Former council boss was ‘unlawfully’ given a £95k payoff when he stepped down

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A decision to grant a severance payment of £95,000 to a council chief executive was unlawful, Wales’ spending watchdog has concluded.

In a public interest report, Auditor General Adrian Crompton said the process followed by Pembrokeshire County Council that resulted in the payment to Ian Westley in November 2020 amounted to a serious breakdown in governance.

The report states: “There was consensus that one of the factors that led to [his] departure was that relationships between him and some members of the Council’s Cabinet were, at the very least, strained.

“Some officers and the former chief executive told my auditors that his relationships with some cabinet members had irrevocably broken down.

“However, those interviewed expressed differing views as to the reason for the relationship problems. Some, including the former chief executive, told my auditors that the difficulties were caused by poor member behaviour towards him over a sustained period, amounting to bullying and intimidation.

“Others, including the council leader Cllr David Simpson, maintain that while cabinet members were robust in challenging and scrutinising the way in which the then chief executive was performing his role, he was not subjected to bullying.

“I note that the then chief executive raised concerns with the council leader regarding his treatment in 2019. However, the former chief executive did not raise his concerns under the council’s HR policies or by making a complaint that members had breached the council’s Member Code of Conduct.

“The former chief executive’s concerns were therefore never investigated. As a consequence, it was not determined whether or not his concerns had substance.”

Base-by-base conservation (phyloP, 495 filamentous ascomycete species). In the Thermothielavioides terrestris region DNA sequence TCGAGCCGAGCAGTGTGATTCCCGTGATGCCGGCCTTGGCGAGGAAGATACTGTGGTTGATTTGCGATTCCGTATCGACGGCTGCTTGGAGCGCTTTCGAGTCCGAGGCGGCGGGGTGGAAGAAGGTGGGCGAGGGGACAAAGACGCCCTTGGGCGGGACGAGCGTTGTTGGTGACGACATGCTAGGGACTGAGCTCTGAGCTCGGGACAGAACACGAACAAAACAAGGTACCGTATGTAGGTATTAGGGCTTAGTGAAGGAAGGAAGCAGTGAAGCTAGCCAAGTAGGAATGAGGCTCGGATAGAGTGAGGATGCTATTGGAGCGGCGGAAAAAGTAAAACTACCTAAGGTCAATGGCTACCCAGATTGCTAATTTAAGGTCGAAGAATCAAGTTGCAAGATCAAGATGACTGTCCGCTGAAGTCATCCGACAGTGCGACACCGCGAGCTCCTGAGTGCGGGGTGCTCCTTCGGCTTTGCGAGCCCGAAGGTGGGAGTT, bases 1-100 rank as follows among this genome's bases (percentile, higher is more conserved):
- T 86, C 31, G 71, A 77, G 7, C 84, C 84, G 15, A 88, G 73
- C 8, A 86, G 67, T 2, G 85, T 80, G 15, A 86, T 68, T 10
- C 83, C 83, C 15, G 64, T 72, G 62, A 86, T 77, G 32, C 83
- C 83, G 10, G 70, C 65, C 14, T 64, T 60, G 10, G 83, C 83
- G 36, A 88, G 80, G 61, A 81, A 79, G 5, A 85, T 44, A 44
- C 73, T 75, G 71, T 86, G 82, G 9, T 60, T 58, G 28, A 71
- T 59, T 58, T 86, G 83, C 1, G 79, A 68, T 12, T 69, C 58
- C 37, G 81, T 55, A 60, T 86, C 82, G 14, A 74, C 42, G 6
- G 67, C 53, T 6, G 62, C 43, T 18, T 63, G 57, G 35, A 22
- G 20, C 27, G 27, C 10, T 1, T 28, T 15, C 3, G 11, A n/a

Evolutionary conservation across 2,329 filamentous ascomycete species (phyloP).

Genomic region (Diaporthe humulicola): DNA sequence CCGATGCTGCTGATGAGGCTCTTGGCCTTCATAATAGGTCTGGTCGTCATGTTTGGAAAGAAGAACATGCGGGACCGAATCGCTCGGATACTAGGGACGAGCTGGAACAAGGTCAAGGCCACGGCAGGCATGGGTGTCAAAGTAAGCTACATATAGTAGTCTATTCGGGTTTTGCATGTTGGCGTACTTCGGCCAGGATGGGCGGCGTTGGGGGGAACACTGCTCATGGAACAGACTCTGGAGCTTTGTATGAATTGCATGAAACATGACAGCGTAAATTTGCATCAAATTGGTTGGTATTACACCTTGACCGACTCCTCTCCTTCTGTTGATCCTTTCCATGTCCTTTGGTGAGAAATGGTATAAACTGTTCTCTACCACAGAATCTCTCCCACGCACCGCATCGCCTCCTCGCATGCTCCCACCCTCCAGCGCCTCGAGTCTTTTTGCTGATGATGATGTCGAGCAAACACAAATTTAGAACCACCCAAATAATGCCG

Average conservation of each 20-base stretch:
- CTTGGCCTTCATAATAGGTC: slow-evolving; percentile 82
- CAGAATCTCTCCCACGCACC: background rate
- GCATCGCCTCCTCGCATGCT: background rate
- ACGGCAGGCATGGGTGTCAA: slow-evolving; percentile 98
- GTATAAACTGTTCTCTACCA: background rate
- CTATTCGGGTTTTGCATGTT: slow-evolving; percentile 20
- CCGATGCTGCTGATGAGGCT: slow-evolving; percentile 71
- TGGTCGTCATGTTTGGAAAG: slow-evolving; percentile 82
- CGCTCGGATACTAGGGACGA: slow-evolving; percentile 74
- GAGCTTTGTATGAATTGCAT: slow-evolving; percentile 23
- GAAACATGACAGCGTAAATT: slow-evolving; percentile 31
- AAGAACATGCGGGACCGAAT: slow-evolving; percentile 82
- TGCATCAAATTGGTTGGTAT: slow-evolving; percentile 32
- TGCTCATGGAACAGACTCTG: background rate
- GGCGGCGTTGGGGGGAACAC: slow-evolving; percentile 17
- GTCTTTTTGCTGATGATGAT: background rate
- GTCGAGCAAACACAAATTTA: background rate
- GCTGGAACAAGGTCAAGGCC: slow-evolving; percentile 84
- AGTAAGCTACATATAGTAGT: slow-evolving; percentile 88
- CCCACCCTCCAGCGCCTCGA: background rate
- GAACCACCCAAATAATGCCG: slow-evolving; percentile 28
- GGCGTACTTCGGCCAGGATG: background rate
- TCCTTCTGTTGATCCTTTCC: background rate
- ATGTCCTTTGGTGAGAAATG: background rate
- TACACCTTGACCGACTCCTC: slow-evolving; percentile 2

The report highlights what is described as “a failure to address and resolve relationship difficulties between members and officers, lack of clarity on respective roles and responsibilities, examples of officers failing to properly discharge their professional duties, disregard of external legal advice, failure to follow internal policies and procedures, poor and untransparent decision making, failure to document and report the reasons for decisions, members of the council not being given the opportunity to review and scrutinise the proposal, and failure to comply with legislative requirements”.

Mr Crompton states: “In my view, the council has much work to do to satisfy itself that it has robust governance arrangements in place and that these arrangements are being complied with.

“My audit also identified cultural and behavioural concerns relating to the way in which the former chief executive’s departure was handled. The council needs to satisfy itself that these concerns are not symptomatic of a wider problem.”

The report sets out a list of detailed conclusions:

  • The council’s leader and its then chief executive reached agreement that the chief executive would leave his employment with a payment of £95,000, but the basis on which he was departing and the reason he was to receive a termination payment was not properly recorded.